Twitch has rapidly grown in popularity in recent years. Despite increasing competition, it remains the most popular online streaming platform.
Every day, thousands of new users visit Twitch for the first time or return to the site. Some of these returning users might have to deal with the “Unable to change username” issue.
Although this isn’t a significant issue with Twitch, it can be frustrating if you want a new username without losing your account. Fortunately, changing your public identity on the website should only take a few clicks.
This guide provides a few different methods. If you read on, you should no longer have to deal with the “Can’t Change Twitch Username” issue.
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Common Reasons Why Twitch Doesn’t Allow You To Change Your Username
It can be frustrating to encounter difficulties when trying to change your Twitch username. There a several reasons that this might occur. Here’s a nifty roundup of the most common reasons why you can’t change:
- You recently changed your Twitch username and have to wait two months (sixty days) to change it again.
- Another Twitch member already has the username you’re trying to set, so you have to wait for it to be freed up before you can claim it.
- Your intended username violates Twitch’s terms of service, infringes on specific registered trademarks or contains forbidden words.
If none of these apply, you might be worried that a bug is preventing you from changing your Twitch username. We have a solution that might help you overcome the problem!
Before continuing, consider reading this article from Twitch on everything related to usernames. It contains a lot of useful information.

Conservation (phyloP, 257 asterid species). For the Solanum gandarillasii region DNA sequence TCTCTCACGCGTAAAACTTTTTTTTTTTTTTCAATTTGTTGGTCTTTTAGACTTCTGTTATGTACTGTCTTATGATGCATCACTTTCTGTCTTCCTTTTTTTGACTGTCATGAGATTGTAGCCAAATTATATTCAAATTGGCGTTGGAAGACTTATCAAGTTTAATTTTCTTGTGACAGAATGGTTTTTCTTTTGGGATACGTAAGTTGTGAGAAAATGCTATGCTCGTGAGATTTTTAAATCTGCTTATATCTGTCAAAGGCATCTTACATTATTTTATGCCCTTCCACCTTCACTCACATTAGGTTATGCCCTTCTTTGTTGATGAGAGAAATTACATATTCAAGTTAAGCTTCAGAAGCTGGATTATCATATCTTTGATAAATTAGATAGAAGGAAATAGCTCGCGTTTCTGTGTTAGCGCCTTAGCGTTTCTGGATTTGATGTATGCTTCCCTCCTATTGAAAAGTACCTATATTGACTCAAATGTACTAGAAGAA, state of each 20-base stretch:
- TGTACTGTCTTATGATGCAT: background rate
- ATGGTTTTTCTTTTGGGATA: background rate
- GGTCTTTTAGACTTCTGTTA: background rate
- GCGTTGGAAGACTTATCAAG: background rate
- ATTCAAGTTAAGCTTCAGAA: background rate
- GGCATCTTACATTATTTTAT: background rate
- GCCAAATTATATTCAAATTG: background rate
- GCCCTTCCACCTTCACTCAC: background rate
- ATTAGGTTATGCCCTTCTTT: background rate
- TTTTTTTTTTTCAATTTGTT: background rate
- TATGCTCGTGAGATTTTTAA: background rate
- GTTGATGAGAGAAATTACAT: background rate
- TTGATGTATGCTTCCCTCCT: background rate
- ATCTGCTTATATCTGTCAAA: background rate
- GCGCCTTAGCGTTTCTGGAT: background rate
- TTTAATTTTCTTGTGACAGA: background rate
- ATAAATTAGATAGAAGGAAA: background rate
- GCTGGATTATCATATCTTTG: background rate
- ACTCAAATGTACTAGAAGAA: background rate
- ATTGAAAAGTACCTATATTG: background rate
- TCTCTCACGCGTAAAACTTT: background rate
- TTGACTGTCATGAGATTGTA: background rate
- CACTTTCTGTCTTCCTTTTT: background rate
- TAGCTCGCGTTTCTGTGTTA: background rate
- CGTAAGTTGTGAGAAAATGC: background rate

The “Twitch Username Greyed Out” Problem & How To Fix It
Many Twitch users have previously reported a strange problem when trying to change their usernames.
In this Reddit thread, a Twitch user attempting to confirm a username change instead kept refreshing the page in their browser. Their username was also “greyed out,” even though there was no apparent reason for this to happen.
Twitch users considered this to be a platform bug and it has been recognized as such ever since.
If you are among the users affected by this bug, there’s no need to panic. Read on for a possible solution to the problem:
Method 1: Clear Your Browser Cookies And Cache
This method helped many Twitch users overcome the “greyed out” bug. It is a sensible first method to try as it’s very simple and can be accomplished quickly.
Here’s how to clear your browser cookies and cache on Chrome:
- Open Chrome on your PC.
- Go to the “Settings” section.
- Click on “Clear browsing data.”
- Select “All time” in the Advanced tab and confirm the action.
You have now successfully cleared your browsing data and cookies!
Now you should return to Twitch and try changing your username again. If you’re lucky, it will have fixed the problem. If not, try the other methods below.
Method 2: Try Using Incognito Mode On Chrome
This might seem like an unlikely solution, but it has helped many users overcome the issue! This is because your saved settings on Chrome aren’t the same in a normal window and an incognito window.